Thursday, March 31, 2011

Now I've gone and done it...

...I'm no longer a Twitter virgin. But I still ask that you please be gentle with me.

It all started because I set up a phone meeting with a Penn State career counselor for next week. Up until now, Facebook was my only foray into social media, but Penn State is big on having their students on Linked In for job networking purposes. So I took the plunge and joined Linked In because I knew the counselor would ask me about it.

There I needed to include a summary bio of myself, so I wrote this: "I'm fluent in media -- radio, TV, voiceover, production, social media, blogging, event hosting. I love words and I love to make them sing. (Oh yeah, I sing too!)" But then I started thinking, "Am I being truthful by saying I'm fluent in social media if I've never joined Twitter?" Oh, I'd surfed around it before, mostly at work looking for things to blog about on the station's website, but fluent? Hardly. It was at that point that I decided to make an honest woman of myself, so I did what I never thought I'd do. I joined Twitter. And now here I am blogging about it. (See how I'm embracing this whole techie-communication thingy?)

For now I'm still in Twitter 101 mode, so don't expect too much from me right off the bat. But you'll find me there under the username @MBbluesky. I just tweeted for the first time a few minutes ago... even used a hashtag. And ooh, it felt so good.

Friday, March 11, 2011

An emotional tsunami

It's been a strange 24 hours, that's for sure. I was working on the air last night when news broke of the massive earthquake and devastating tsunami that hit northeastern Japan. As much as I love San Francisco in spite of its quake-prone reputation, when I hear about a big shaker I always get a bit paranoid. I start to think, "Man, we really need to make sure that disaster kit gets stocked." Maintaining our recommended stash of bottled water, non-perishable food and extra cat supplies is one of those tasks that we keep putting off in the hopes that we'll never need to tap into it. Of course, in the worst cases, such denial can be fatal. I'm so thankful that Japan takes its earthquake preparedness seriously, or else the sure-to-climb death toll would be of absolutely unimaginable proportions.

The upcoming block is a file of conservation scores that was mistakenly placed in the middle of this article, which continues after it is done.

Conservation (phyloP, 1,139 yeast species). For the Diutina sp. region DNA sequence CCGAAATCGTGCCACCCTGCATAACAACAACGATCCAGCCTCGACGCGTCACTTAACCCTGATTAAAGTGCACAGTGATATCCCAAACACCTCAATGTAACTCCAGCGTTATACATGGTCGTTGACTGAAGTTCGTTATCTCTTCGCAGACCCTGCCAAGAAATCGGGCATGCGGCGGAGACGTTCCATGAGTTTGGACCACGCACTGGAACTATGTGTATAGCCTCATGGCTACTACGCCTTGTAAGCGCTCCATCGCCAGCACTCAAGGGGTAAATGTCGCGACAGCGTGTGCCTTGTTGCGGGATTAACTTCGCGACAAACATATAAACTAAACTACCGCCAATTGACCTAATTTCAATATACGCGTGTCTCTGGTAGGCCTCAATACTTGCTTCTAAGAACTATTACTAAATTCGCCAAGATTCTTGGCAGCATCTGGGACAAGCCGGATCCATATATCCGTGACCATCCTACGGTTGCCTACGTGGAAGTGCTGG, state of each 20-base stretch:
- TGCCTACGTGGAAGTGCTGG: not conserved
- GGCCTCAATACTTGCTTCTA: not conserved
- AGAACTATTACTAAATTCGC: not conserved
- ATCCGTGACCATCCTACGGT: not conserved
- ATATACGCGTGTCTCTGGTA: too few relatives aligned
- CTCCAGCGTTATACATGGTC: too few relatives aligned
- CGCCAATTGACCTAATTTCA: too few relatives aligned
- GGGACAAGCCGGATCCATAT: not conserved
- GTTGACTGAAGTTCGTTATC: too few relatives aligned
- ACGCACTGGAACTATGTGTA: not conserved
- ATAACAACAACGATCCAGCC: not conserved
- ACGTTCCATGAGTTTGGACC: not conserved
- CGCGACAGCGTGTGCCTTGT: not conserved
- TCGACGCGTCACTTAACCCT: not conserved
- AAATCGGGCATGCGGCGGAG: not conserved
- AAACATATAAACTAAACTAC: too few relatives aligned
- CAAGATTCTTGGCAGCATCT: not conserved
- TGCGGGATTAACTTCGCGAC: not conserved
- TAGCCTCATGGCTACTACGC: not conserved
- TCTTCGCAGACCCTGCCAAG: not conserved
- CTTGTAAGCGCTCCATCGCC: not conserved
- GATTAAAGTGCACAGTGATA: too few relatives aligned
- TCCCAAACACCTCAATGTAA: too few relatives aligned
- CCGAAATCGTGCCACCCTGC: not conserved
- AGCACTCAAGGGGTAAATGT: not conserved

I got home from work at 12:20am to find Steve glued to the TV waiting to hear if the West Coast would be placed under a tsunami warning (a watch had been issued by the time I left the station). Sure enough, within minutes, we got the warning. We live in a tsunami evacuation zone, just four blocks from the Pacific. Following the horrific Indonesian tsunami in 2004, the city installed several warning sirens to give us the heads-up if we need to evacuate. No sirens sounded, but that didn't stop me from being awake and concerned for half the night.

Not long after 8am, the first waves hit near us at Ocean Beach. Fortunately, due to the topography of San Francisco Bay and the fact that it was low tide, the surge didn't amount to much more than a few feet. After keeping an anxious eye on the news for a couple of hours, it became obvious that our neighborhood had escaped the tsunami's wrath. Sadly that wasn't the case about 80 miles to our south, where the waves wrecked dozens of boats at the Santa Cruz marina to the tune of $10 million. The waves also did a number on Crescent City up near the California-Oregon border, where some dumbass ignored officials' instructions to stay away from the coast and went sightseeing... for the last time. He got caught in a wave and was swept out to sea. Sorry, but I find it hard to feel sympathy for that guy.

It always strikes me as sad that it takes witnessing a tragedy of this magnitude for us to realize how fragile life is. That no matter what burdens we may carry in our lives, they're mere annoyances compared to seeing lives and property swept away in seconds. That you never know which moment is going to be your last. It reminds me, for the umpteenth time, that we need to embrace life and live it to its fullest. We must never waste one precious moment that we are given. And we need to remind those around us how much we care. If you're reading this, I'll assume that you care. Thanks to our family and friends around the country who expressed their concern for our safety. It turned out to be a non-event for us, but we had no idea what to expect until those waves hit the shoreline.

I'm headed back in to work soon. Please God, let it be an uneventful night.